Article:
Information and Beliefs in a Repeated Normal-Form Game
49 Pages Posted: 22 Apr 2011
Date Written: March 19, 2010
We study beliefs and choices in a repeated normal-form game. In addition to a baseline treatment with common knowledge of the game structure, feedback about choices in the previous period and random matching, we run treatments (i) with fixed matching, (ii) without information about the opponent’s payoffs, and (iii) without feedback about previous play. Using Stahl and Wilson’s (1995) model of limited strategic reasoning, we classify behavior with regard to its strategic sophistication and consider its development over time. In the treatments with feedback and full information about the game, we observe more strategic play, more best-responses to beliefs and more accurate beliefs over time. While feedback is the main driving force of learning to play strategically and for forming beliefs that accurately predict the behavior of the opponent, both incomplete information about the opponent’s payoffs or lack of feedback lead to a stagnation of best-response rates over time.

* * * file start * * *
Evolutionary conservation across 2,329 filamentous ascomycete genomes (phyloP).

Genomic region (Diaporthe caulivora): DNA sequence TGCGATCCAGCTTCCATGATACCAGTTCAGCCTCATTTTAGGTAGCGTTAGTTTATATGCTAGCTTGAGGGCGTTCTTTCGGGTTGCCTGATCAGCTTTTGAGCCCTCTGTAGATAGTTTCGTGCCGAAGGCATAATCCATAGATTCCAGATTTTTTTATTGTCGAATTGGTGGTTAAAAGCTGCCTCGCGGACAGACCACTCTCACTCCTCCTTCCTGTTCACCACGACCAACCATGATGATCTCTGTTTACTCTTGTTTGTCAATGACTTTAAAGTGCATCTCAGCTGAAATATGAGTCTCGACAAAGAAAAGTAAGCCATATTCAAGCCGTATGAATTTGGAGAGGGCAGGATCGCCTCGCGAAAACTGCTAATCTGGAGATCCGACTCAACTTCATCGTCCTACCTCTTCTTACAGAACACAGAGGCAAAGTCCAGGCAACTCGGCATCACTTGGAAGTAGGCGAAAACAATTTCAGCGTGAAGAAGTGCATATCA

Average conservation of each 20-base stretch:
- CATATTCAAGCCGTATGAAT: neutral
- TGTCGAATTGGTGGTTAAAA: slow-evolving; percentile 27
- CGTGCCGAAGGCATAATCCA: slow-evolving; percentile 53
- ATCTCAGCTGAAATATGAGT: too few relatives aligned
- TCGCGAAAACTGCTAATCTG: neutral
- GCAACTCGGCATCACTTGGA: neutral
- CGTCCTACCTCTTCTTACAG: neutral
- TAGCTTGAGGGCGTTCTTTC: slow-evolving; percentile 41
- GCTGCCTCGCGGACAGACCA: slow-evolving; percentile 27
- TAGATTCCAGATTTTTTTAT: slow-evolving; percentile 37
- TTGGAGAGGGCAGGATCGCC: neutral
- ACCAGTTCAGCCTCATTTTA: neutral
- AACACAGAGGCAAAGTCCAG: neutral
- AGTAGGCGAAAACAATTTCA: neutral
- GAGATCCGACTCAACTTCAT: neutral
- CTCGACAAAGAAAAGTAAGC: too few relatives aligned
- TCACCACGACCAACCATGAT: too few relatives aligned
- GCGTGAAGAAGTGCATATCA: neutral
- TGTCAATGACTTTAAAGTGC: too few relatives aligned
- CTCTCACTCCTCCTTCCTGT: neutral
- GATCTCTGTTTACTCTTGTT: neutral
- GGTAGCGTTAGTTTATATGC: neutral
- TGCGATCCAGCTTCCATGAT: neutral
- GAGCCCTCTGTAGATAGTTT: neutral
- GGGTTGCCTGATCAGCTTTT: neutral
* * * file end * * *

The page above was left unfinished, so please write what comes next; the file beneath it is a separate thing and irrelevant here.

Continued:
Keywords: experiments, beliefs, strategic uncertainty, learning
JEL Classification: C72, C92, D84
Suggested Citation: Suggested Citation